Using the video camera, Bell snaps a photo of his handiwork before repairing the incisions with just a stitch each, once the lung is safely reinflated. Then Sonya is repositioned for the process to be repeated on her left side.
When she wakes up an hour or so later, the first thing she notices, apart from a slight pain in her chest, is how dry her hands are. From now on she'll have to lick her fingers to turn a page. (Another of Bell's clients, an elite footballer, now wears gloves to mark a ball.) But it's not until her boyfriend raises the subject of blushing in the car on the way home, a sure-fire cue in the past, that she finds she stays cool. "I waited for that sinking feeling, for myself to seize up, but I found I just kept breathing normally," says Sonya. "That's when I knew it had worked."
three weeks later, over lunch in a busy cafe, a beaming Sonya tells me she has almost taken her newfound confidence for granted. "A month ago I could not have met you like this," she says. "But you know, about four days after the operation, I'd almost forgotten what I was like. I just felt normal, whole, like I was back in my own skin."
She says she's seizing fresh opportunities at work, taking on leadership roles, enjoying Friday night drinks. "I still get embarrassed, but I'm just reflecting my true emotions now. That runaway feeling of losing it, of falling into an abyss, that's gone."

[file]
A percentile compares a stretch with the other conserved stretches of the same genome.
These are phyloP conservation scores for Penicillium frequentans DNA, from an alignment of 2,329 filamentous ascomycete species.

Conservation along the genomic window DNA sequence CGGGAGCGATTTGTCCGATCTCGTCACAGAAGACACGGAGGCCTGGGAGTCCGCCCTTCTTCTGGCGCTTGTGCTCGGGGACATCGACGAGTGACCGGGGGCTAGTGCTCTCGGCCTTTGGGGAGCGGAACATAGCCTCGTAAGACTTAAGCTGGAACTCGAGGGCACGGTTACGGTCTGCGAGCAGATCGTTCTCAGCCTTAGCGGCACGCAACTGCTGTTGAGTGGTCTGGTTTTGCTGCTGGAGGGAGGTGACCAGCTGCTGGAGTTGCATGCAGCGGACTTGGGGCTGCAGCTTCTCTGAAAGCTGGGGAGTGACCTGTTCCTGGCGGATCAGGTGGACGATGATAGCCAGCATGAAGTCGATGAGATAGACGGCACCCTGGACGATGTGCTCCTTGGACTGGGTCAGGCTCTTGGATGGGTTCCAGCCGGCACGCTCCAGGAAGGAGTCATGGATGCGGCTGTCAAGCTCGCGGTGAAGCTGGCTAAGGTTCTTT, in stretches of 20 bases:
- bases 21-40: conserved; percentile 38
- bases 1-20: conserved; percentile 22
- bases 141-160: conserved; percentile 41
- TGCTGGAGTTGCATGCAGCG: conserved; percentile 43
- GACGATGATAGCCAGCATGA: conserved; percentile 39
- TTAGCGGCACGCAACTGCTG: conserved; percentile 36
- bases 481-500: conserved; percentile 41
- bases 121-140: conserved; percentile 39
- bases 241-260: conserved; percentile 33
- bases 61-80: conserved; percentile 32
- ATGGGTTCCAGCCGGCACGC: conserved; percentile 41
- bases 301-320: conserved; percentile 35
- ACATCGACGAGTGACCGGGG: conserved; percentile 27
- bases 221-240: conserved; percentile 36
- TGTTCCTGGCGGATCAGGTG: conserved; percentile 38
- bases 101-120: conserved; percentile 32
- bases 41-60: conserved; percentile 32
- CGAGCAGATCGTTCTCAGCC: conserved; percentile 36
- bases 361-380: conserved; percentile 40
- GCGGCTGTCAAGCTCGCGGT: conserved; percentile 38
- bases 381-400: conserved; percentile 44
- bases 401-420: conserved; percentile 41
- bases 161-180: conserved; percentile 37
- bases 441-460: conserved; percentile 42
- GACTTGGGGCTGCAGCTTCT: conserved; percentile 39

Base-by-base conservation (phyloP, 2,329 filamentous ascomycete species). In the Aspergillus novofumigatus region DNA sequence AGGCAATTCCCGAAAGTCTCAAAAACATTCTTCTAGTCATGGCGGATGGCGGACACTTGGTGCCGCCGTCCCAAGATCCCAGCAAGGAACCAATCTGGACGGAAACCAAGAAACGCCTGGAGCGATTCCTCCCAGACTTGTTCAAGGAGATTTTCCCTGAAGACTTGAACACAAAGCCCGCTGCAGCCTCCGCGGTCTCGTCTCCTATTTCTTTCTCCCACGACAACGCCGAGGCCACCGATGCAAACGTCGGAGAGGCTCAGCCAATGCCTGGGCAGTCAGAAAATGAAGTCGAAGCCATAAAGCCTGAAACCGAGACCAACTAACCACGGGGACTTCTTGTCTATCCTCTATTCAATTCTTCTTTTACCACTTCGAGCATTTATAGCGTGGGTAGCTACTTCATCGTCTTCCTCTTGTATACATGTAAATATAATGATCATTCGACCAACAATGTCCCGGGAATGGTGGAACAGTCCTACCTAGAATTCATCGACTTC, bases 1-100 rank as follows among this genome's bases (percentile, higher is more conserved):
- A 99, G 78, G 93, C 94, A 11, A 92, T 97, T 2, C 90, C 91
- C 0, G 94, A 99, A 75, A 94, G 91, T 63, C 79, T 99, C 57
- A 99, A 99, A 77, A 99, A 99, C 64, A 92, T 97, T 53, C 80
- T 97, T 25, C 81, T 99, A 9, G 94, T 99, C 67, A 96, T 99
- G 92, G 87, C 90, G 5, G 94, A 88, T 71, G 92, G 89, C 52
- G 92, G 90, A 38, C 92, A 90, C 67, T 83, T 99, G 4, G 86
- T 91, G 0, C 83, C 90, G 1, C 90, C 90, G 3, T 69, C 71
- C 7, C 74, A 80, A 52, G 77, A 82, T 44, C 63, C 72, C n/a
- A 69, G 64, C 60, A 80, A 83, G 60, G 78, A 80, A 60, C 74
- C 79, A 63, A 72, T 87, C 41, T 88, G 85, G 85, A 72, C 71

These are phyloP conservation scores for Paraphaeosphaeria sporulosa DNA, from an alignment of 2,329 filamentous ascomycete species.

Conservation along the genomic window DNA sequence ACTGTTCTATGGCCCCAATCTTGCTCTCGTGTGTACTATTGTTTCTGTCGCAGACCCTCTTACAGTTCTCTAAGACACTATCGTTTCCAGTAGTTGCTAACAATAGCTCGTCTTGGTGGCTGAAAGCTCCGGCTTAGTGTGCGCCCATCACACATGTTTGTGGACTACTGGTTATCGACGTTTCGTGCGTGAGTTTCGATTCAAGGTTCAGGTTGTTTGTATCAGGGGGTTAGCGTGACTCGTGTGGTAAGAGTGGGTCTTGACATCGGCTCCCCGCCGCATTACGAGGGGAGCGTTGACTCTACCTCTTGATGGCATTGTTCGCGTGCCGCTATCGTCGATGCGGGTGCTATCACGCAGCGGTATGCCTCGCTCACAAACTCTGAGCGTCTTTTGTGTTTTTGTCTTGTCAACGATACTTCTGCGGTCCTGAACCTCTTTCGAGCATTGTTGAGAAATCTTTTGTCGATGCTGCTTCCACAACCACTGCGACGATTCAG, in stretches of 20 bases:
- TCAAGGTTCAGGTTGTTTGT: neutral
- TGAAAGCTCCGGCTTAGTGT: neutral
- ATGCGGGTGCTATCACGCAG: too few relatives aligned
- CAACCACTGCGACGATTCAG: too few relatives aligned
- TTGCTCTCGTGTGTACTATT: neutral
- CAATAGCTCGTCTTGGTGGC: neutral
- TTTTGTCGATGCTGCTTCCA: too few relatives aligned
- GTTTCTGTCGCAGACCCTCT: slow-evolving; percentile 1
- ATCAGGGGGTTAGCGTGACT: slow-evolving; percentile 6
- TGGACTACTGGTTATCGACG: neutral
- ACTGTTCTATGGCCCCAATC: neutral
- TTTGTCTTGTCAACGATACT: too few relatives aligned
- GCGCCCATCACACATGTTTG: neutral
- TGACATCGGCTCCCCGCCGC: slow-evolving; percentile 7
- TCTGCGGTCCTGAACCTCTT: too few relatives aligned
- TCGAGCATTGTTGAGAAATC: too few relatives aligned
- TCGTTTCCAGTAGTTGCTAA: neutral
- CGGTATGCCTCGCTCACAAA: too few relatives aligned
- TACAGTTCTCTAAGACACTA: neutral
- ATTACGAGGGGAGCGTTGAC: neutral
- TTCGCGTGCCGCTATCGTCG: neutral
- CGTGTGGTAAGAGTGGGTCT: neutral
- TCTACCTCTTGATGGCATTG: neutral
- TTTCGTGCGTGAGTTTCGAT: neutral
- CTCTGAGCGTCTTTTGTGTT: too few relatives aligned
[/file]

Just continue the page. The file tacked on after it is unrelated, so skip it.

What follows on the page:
As she talks she shifts around in her seat, or adjusts her cotton dress. She can't help but sweat now, even on cool days. "It's like living in the tropics with your bottom half, and in the clouds with your top half," she says. "It's okay. I just change my socks twice a day and wear liners in my shoes."
She says she looks back on her blushing 20s as the lost years, but she's far from bitter. "It's formed me as I am. The way I was as a kid, so driven, I'm glad I'm not that person. My experience has held me back, but it has also humbled me, and taught me what it feels like to be vulnerable. That's not a bad thing."
I ask her if she's going to get married. "Yes,"
she says. She actually looks as if she might blush.
But no, not a trace.
* Sonya's last name has been changed.